In Nepal, earthquake survivors now face the aftermath

By Oxfam
Nepal-quake-map-v1web-4-28-2015.jpg
Graphic: Oxfam America

The massive quake may be over, but lives are still on the line. Here’s how you can help.

The earthquake that struck Nepal on April 25 changed millions of lives in a matter of hours. The UN estimates that 8 million people—more than a quarter of Nepal’s population—were affected by the quake and its subsequent aftershocks. Nepal’s government has declared a state of emergency in 30 of its 75 districts. The death toll currently stands at more than 4,300 people, and continues to rise as reports filter in from harder-to-reach areas.

Meanwhile, survivors urgently need our support in the hours and days ahead. Homes have been completely destroyed or severely damaged. Around 34,000 people are living in makeshift camps and thousands more are sleeping out in the open. Oxfam aid workers report that almost 98 percent of stores in Kathmandu Valley are closed, and the stores that are open are rapidly running low on supplies.

“A lot of buildings have been collapsed and many people have suffered injuries,” said Sanu Maya Shrestha, a resident of Jaisidewal, Kathmandu. “My family members and the tenants of my house somehow managed to survive and [take] shelter together. We did not get anything to eat for two days. … I have a big family to feed. I don’t know how I can manage it. Even if we have money there are not food items at stores to buy. No water is available to drink. We can’t say how long we [will] survive and cope with this tragedy.”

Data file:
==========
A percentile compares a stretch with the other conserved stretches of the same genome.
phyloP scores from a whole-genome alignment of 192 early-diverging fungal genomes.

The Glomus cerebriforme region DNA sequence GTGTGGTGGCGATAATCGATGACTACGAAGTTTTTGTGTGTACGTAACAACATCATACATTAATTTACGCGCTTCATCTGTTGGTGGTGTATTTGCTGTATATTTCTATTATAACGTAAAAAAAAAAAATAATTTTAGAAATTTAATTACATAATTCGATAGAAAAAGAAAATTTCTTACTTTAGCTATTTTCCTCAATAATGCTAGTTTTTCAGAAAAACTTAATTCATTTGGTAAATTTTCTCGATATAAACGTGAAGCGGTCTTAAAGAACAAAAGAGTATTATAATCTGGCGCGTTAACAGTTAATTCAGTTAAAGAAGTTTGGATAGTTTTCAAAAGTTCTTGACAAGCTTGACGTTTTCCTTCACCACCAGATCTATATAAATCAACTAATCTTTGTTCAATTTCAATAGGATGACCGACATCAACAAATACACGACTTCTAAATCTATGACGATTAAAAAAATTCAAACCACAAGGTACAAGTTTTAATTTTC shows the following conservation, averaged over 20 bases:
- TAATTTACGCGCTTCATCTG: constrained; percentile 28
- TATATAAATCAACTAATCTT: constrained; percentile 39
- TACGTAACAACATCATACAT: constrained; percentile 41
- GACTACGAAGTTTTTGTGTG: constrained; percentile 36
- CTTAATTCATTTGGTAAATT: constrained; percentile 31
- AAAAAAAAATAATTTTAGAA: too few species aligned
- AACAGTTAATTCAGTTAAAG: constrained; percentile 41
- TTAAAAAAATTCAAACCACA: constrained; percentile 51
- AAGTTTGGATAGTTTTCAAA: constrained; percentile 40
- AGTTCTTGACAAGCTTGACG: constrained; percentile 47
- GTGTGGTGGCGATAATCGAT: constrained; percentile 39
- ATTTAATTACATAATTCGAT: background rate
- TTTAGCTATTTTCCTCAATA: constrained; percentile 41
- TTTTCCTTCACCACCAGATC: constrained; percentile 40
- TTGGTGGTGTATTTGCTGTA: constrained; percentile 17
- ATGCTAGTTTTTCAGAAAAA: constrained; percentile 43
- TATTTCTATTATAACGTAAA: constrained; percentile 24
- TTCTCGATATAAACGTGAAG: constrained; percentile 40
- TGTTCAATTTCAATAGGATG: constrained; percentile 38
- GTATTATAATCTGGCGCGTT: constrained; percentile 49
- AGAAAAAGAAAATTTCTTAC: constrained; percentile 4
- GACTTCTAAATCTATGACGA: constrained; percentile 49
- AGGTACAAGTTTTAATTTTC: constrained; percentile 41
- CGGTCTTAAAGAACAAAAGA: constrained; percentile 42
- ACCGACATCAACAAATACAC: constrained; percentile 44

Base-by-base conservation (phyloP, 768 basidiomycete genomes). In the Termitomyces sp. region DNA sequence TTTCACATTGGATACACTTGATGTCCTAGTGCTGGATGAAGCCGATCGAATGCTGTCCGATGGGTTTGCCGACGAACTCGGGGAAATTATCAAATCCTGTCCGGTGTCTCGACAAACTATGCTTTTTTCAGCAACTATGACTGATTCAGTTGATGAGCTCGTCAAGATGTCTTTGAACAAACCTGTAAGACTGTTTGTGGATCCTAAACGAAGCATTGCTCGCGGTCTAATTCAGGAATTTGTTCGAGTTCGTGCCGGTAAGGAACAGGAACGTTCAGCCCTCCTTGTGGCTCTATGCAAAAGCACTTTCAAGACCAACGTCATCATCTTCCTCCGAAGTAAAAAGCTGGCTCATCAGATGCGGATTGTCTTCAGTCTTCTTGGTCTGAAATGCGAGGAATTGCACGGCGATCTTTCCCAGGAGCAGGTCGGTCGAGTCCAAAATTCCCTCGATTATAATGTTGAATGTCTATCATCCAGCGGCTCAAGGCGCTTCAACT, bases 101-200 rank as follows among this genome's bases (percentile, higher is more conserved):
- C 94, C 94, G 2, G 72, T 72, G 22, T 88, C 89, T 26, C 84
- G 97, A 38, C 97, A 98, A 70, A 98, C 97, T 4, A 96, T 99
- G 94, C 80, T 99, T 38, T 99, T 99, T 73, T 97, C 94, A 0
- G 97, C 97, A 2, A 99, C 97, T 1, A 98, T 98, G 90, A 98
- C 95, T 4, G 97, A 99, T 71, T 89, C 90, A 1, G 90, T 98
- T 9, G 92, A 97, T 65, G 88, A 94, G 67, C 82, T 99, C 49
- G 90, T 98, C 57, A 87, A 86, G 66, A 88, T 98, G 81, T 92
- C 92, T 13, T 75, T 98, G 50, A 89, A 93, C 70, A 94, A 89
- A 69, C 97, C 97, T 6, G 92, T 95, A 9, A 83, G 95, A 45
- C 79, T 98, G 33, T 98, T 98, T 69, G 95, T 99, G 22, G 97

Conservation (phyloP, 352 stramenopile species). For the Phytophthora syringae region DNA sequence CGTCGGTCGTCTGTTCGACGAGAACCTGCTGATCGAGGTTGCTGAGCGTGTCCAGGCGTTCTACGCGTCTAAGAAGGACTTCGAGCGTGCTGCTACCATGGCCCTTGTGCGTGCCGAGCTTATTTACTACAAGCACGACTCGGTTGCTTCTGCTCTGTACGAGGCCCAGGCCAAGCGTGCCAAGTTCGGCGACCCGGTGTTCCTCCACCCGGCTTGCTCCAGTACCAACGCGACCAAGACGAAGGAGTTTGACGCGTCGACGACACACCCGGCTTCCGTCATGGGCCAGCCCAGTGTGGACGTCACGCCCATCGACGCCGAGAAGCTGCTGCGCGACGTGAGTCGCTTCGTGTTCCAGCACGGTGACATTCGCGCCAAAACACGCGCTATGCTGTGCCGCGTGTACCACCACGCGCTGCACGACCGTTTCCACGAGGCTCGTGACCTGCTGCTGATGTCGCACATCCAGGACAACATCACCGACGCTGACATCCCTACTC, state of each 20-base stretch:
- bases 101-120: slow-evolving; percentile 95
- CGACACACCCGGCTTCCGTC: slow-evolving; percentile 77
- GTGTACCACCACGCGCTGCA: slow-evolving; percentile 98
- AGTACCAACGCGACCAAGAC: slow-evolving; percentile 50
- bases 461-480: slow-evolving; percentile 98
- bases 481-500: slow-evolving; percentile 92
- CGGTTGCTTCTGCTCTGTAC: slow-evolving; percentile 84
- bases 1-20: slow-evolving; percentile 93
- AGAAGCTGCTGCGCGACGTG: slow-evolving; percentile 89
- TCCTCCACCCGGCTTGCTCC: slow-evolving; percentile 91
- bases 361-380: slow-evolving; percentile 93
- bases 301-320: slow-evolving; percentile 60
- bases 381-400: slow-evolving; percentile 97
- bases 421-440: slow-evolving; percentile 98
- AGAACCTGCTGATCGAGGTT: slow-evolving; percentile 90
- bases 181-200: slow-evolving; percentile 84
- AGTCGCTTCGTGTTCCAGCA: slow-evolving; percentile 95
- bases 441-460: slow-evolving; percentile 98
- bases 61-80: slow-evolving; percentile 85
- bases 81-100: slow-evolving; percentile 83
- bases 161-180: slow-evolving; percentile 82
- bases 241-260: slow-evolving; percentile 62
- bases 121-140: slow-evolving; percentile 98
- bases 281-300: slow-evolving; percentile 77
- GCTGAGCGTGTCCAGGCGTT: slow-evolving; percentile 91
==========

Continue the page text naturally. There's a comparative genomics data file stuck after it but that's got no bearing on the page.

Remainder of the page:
A volunteer helps an elderly woman walk through Patan Durbar Square in Kathmandu, a UNESCO World Heritage Site. Many people died after the monument here collapsed, and houses nearby have been damaged. Photo: Shristi Rajbhandari

What is Oxfam doing?

Oxfam aims to reach at least 350,000 people hit by the earthquake, providing clean water, toilets and shelter. We are working in four open-air sites in the Kathmandu Valley, delivering water and building toilets. Over the coming days we will work with other agencies to provide clean water to 16 open-air sites set up by the government of Nepal and to provide food and shelter, while also expanding operations outside Kathmandu.

Oxfam has been working in Nepal for more than 20 years, partnering with both local organizations and the government. Our long-term programs include helping farmers to grow more crops, empowering women through literacy and livelihoods, and helping communities to be better prepared for disasters. We will remain there for the long haul.

How can you help?

By supporting Oxfam’s Nepal Earthquake Relief and Recovery Fund. Thousands of people have already contributed to our relief efforts, and this kind of response is only possible because of the generosity of supporters like you. Yet there’s much more that needs to be done. Working quickly is critical, and we urgently need your help to continue ramping up relief efforts. 


Help rush life-saving aid to earthquake survivors.

Donate now

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